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County pursues Bisbee effluent for recharge project

BISBEE — For some time, Cochise County has considered Bisbee’s effluent as a possible source for recharge to help sustain the San Pedro aquifer and benefit the river.

Now, if all goes well and Bisbee’s city council agrees, some 200–acre feet of treated effluent from Bisbee may flow west to support a proposed large-scale recharge project.

During a special meeting Tuesday, county supervisors Peggy Judd, Ann English and Tom Borer unanimously approved pursuing an agreement with the city to purchase the effluent and secure the water source.

The city discharges around 360 acre-feet of treated effluent, rated B-plus, from the San Jose Wastewater Treatment facility each year into Greenbush Draw, southwest of the city, said County Administrator Ed Gilligan. It is enough for the city to pledge a minimum of 200 acre-feet for use in the Bisbee Effluent Project (BEP), ensuring the beneficial use of a renewable water resource for watershed enhancement purposes.

He explained the agreement is an option to purchase only and does not obligate the county to buy or use the effluent, nor complete the proposed BEP recharge project. It just secures a water source needed to move forward. A study indicates the BEP will require a minimum of 200 acre-feet of water annually to accomplish its intended purpose.

Representatives of the city and county met and discussed the terms of a five-year agreement in which the county would pay $35,000 to Bisbee for an effluent purchase option, continued Gilligan. If the effluent is used, the county would pay $60 per acre-foot, or $12,000 annually.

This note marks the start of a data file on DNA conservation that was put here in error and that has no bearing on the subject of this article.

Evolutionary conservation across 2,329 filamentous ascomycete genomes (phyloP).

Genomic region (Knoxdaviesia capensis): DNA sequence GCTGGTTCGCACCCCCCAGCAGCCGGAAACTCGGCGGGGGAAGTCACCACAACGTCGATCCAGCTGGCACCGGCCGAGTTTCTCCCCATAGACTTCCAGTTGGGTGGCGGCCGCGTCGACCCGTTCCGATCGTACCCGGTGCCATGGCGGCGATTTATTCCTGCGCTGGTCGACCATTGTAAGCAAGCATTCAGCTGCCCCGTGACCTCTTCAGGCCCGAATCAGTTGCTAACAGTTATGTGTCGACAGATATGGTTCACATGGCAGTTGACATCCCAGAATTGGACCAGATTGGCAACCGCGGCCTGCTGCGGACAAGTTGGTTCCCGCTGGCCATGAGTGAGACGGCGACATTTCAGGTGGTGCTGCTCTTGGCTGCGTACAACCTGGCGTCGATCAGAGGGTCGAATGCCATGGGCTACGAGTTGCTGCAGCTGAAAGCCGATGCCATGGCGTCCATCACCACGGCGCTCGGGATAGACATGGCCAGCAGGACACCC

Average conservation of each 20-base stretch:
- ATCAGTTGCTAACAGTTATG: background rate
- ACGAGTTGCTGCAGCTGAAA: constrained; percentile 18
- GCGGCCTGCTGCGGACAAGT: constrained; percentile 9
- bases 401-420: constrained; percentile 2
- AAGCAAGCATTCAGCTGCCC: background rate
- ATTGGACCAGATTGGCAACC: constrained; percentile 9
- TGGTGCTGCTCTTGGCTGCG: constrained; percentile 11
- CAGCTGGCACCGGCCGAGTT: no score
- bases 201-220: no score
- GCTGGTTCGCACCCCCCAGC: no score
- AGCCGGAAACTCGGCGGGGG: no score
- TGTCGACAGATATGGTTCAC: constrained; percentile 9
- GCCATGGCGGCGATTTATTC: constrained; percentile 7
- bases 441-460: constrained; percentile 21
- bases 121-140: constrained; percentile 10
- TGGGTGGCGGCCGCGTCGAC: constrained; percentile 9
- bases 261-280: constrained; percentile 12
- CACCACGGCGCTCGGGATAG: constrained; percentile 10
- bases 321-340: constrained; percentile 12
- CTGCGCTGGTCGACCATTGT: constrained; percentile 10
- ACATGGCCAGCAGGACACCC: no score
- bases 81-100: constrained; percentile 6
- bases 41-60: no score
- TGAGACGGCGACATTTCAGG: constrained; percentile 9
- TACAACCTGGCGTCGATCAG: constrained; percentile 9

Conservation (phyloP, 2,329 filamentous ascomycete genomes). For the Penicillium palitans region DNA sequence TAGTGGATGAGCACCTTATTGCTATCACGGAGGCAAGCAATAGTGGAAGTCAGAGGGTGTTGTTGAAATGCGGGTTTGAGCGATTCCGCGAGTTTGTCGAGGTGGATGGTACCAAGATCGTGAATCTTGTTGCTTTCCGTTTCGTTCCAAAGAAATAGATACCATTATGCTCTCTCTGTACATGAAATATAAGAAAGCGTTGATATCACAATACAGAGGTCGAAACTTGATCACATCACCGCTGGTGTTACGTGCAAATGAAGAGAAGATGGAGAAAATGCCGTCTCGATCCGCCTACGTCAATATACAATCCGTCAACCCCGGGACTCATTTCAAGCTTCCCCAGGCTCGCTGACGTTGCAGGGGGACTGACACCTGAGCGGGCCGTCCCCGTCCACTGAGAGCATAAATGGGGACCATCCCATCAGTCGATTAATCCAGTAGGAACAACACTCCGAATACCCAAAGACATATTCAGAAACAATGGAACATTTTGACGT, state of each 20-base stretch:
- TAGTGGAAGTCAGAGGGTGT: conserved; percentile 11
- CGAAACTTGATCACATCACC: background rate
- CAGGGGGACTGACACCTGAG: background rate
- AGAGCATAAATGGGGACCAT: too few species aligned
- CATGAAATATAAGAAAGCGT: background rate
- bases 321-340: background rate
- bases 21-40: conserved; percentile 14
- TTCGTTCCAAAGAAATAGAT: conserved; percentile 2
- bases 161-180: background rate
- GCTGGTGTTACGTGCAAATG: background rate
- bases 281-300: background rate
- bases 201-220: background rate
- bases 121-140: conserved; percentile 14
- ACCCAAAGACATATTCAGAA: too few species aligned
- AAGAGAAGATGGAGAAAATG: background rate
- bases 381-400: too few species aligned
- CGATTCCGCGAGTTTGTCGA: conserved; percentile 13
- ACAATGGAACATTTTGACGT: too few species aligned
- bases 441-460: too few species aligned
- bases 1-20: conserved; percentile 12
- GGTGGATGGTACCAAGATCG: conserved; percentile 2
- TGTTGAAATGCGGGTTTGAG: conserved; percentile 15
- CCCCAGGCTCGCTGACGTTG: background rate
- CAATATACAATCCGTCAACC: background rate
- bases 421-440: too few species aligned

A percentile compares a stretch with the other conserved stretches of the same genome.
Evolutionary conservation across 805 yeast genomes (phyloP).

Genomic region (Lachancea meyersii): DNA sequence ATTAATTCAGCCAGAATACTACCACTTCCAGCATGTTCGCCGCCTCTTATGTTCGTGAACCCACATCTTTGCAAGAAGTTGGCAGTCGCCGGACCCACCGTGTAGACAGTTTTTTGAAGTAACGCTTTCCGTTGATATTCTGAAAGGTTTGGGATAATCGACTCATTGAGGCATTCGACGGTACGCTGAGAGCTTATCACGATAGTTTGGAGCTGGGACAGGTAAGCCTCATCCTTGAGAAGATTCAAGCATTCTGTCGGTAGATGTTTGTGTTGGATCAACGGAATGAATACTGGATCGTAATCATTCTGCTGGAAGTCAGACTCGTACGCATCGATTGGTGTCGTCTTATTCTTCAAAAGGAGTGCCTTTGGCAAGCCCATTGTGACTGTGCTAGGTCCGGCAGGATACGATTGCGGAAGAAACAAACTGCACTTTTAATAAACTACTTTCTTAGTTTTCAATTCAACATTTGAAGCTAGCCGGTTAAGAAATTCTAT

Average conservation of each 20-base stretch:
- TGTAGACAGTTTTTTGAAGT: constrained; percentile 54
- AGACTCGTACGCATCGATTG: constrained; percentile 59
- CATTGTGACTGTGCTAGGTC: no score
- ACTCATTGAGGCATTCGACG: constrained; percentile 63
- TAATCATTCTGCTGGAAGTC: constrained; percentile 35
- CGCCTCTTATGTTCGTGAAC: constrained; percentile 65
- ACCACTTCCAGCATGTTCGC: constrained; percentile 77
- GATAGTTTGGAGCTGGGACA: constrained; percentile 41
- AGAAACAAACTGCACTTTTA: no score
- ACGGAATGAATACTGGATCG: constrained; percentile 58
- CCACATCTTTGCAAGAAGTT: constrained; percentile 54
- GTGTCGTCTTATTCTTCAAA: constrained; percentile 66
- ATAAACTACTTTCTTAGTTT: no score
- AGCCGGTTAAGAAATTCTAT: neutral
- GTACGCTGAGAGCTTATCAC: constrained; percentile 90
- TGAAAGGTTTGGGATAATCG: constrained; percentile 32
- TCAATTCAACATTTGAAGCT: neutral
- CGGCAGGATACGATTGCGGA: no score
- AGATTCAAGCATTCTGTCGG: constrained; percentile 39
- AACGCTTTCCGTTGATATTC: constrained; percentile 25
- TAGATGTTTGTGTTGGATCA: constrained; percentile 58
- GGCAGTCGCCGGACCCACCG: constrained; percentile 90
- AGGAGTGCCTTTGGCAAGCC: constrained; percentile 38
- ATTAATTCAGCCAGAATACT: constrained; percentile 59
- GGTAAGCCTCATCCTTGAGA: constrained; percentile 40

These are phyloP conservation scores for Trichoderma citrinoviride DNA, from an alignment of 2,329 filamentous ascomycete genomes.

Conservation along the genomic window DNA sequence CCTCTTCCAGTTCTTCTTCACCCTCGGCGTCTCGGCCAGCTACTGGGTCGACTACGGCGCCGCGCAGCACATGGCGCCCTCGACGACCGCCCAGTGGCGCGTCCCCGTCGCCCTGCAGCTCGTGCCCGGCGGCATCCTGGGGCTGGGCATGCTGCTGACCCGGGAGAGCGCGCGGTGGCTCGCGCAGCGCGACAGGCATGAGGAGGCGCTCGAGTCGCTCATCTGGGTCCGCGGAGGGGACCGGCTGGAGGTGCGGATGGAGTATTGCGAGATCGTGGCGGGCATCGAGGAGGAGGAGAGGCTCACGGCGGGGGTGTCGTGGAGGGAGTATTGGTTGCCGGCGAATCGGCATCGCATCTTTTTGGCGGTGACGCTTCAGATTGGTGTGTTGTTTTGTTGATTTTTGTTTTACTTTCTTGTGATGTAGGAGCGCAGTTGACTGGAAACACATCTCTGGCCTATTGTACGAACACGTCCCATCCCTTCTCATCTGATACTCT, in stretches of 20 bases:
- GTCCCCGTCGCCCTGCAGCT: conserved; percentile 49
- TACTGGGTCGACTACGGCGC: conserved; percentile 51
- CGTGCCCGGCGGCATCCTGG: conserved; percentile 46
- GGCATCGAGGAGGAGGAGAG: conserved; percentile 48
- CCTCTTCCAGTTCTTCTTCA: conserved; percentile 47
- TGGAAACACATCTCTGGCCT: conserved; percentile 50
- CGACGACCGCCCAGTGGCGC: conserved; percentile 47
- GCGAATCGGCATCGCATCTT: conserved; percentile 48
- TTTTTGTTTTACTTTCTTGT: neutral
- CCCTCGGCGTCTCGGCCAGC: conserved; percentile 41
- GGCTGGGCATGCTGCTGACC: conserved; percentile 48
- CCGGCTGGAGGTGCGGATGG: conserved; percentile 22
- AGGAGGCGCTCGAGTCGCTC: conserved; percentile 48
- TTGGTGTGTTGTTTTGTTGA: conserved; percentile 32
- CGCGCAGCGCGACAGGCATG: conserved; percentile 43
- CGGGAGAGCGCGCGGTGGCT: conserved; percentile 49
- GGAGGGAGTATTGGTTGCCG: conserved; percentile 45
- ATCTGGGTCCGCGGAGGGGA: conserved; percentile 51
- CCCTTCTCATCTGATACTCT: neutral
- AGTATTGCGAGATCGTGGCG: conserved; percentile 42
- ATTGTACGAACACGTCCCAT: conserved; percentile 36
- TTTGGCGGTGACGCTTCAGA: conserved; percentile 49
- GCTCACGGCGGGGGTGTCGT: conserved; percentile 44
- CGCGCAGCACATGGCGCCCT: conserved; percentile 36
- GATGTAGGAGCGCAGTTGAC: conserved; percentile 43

“We anticipate The Nature Conservancy, though not a party to this agreement, will support the purchase option by contributing $10,000, making the county’s cost $25,000,” he added. “The option terminates if construction on the underlying BEP does not commence within five years from the effective date. The project could be funded through a third-party source, through the Cochise Conservation and Recharge Network. Nothing would kick in unless we have a third-party funding source.”

The purchase option gives the county time to work with other partners and funding sources to evaluate economically feasible designs for the proposed BEP with the confidence that a water source is readily available while the other pieces of the complex project are put into place, said Deputy County Attorney Sarah Ransom.

“Entering this agreement is an important first step in moving forward with the Bisbee Effluent Project, which promotes water conservation and security in the county and is consistent with the county’s Comprehensive Plan,” she said.

Gilligan noted, “It also creates a revenue source for Bisbee which is right now a non-revenue generating byproduct.”

English said, “It shows we’re trying to do our part to save the river.”

Gilligan pointed out the project would have a positive impact, not just on the river in San Pedro Valley, but could benefit other parts of the county in the Sulfur Springs Valley’s communities of Elfrida and Willcox. The county’s recharge projects have generated state and southwestern U.S. interest.

Bisbee Mayor David Smith was at the meeting and can now take the matter to the city council for discussion and, the supervisors hope, approval.


Community
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Hereford residents grapple with graffiti

HEREFORD — Hereford resident Ed Garcia was in Tucson this Tuesday when he received a call from the Cochise County Sheriff’s Department. The wall surrounding the Linda Vista subdivision, of which he is the developer, had been graffitied sometime Monday or Tuesday.

“It is a criminal matter and something that hopefully the county will be able to pursue and investigate, which they are doing by the way,” Garcia said. “Hopefully, we can find who these individuals are because its very destructive and criminal.”